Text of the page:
Sunday, December 24, 2006

Don't Fear the Reaper

I've heard a lot of speculation about the quality of the Red Sox team lately, both in the comments of this site and on other message boards. I've heard that the Red Sox are big favorites to win the AL East, that they will win 105 games, that they are favorites to win the World Series, that Matzusaka will win 21 games, that the Red Sox have a better hitting lineup than the Yankees, that the Yankees have no starting pitching, and that the Yankees have actually gotten worse this offseason. It's all crap.

The Red Sox won 87 games last season. They were worse than the White Sox, Tigers, Twins, Athletics, Blue Jays, Yankees, and Athletics. To make matters worse, they allowed 825 runs and scored 820 runs, which would normally ticket a team for 80 wins or so. The Red Sox were not a good team in 2006 by any standard.

Seeing this as an obvious problem, the Red Sox were buyers heading in to this offseason. They upgraded four positions - replacing Mark Loretta at 2nd with Dustin Pedroia, Alex Gonzalez at short with Julio Lugo, replacing Trot Nixon in right with J.D. Drew, and of course replacing a bunch of scrubs in the rotation with Matzusaka.

The Yankees have made some improvements themselves. Hideki Matsui and Bobby Abreu will play full seasons in pinstripes - a big upgrade over Bernie Williams, Bubba Crosby, Terence Long, and Melky Cabrera sharing that playing time. Jason Giambi will be moved to DH - where his bat could suffer but we'll save 15-20 runs on defense. Alex Rodriguez will most likely improve, while Derek Jeter, Jorge Posada, and Robinson Cano will likely (although not certainly) get a little worse. I think that barring major injuries, our offense is at least as good as last year's, if not better. We scored 930 runs last year, and the Red Sox scored 820.

Andy Pettitte and Kei Igawa should be effective additions to the starting rotation over Jaret Wright and the tandem of Aaron Small, Cory Lidle, Sidney Ponson, Jeff Karstens (who was actually pretty good), Darrell Rasner and Shawn Chacon, who combined for an ERA well over 5.50. They will be big improvements, which will help counteract the inevitable regressions by Mike Mussina (who still should be pretty good) and Chien Ming Wang. However, Randy Johnson (if he's healthy enough to pitch) will pitch better than he did last season (4.20-4.40 range). Overall, our starting staff is pretty good.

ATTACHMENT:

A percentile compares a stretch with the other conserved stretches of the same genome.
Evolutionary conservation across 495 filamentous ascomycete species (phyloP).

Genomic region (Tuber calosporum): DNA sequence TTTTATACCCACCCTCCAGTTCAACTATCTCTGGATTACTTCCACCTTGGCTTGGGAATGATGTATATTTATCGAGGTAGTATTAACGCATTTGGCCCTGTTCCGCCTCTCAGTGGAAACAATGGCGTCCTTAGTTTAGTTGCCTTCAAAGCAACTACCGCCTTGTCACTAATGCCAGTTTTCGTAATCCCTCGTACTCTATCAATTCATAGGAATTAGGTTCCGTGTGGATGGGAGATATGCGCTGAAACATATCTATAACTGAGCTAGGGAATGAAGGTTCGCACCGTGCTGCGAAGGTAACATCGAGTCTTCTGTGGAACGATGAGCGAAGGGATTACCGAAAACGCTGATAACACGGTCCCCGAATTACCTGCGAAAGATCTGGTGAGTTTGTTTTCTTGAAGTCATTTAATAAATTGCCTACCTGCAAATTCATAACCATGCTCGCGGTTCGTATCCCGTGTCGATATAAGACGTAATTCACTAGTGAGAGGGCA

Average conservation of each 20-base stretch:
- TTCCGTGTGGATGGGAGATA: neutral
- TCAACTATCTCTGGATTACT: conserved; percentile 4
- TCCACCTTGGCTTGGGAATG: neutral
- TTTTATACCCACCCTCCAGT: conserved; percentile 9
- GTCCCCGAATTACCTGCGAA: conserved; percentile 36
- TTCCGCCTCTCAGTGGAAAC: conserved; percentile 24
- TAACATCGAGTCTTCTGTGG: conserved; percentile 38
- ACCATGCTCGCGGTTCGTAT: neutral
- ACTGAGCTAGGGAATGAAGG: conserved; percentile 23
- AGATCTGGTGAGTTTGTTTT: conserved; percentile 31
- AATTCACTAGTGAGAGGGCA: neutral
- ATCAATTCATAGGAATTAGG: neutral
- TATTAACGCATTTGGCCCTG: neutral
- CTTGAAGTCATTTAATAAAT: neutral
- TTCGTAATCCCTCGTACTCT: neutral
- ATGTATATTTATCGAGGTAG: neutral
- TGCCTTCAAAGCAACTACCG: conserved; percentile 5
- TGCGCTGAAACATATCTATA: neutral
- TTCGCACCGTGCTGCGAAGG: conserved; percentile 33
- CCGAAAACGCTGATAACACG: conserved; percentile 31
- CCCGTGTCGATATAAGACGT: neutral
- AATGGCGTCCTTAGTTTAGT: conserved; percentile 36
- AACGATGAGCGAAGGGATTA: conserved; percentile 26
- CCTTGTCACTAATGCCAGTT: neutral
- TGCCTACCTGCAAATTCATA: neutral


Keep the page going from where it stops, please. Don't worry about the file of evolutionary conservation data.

Our bullpen is as least as good as last year, and has the potential to be downright lethal. We have Mariano Rivera, enough said. I think that Kyle Farnsworth is better than his off year indicated. I predict that Farnsworth will give us 70 innings of low 3s, high 2s ERA work. Proctor probably will be a little worse (if he's able to shrug off the 100 inning workload at all - thank you Joe Torre), and Bruney certainly won't be as good. However, we should get some good work out of Britton, and we're losing Villone's 5.04 ERA. Our long relief should improve with Karstens or Rasner, and we always have Beam, Cox, and Kennard at AAA. And of course, none of this takes in to account what Phil Hughes could potentially do.

In sum, I think that our pitching has improved over last season. We allowed 767 runs last season, and Boston allowed 825. I think that we could easily cut 30-40 runs off that number, if not more.

If the Yankees are a 930-950 run scored and 720-740 run allowed team, we'll win 100 games at least. The question is: how much have the Red Sox improved?

Let's assume for a minute that Matzusaka exceeds expectations. Let's assume that he has a year roughly equal to C.C. Sabathia's 2006. He'll be worth about 60-70 runs. I don't think that Matzusaka is any better than what Mussina or Wang did in 2006, but I'll concede this one for the sake of an argument. Let's assume that Beckett improves to at least the league average, cutting another 10-20 runs off the Red Sox scoreboard. Then of course we have to take in to account Papelbon's move, because Papelbon was incredible last season. Even with him pitching more innings, I can't see Papelbon improving on his 92 runs created last season. He'll cancel out Beckett's improvements. Schilling is getting old and should also get a at least 10 runs or so worse. We'll even give Boston a general pitching improvement rating of +30 for all the little additions that I haven't thought of. Boston's defense is going to suffer a the loses of Nixon and Gonzalez, costing them a bare minimum of 15 runs. I think that I am being very generous, and Boston looks to improve by 55-85 runs allowed this season, which still isn't as good as the Yankees.

On offense, Boston would need to make up a lot of ground in order to beat the Yankees. Dustin Pedroia projects to be marginally better than Mark Loretta, maybe 5-10 runs. Drew will be a big improvement over Nixon/Pena/Hinske, about 30 runs. Julio Lugo wasn't very good last season, but he's still a 30 run improvement over Gonzalez. That comes out to 65-70 runs in improvement, which would make the Red Sox a 885-890 run team.

The result? The Yankees look like a 100 run team and the Red Sox like a 92-95 win team. If things break the Red Sox's way and the Yankees get unlucky, both teams could be looking at the 96-97 win range. If the luck evens out, it's no contest. And honestly, I haven't accounted for a lot of things that are in favor of the Yankees, including the potential play of Phil Hughes, gains off the Yankee bench, the regression of Wily Mo Pena, the injury history of J.D. Drew, the potential regression of Kevin Youkilis and Mike Lowell, and of course the significantly worse Boston bullpen. If I had to make a prediction today, I'd say that Boston wins 93 games and the Yankees win 100.

Next up: Work in Progress Daniel McCutchen.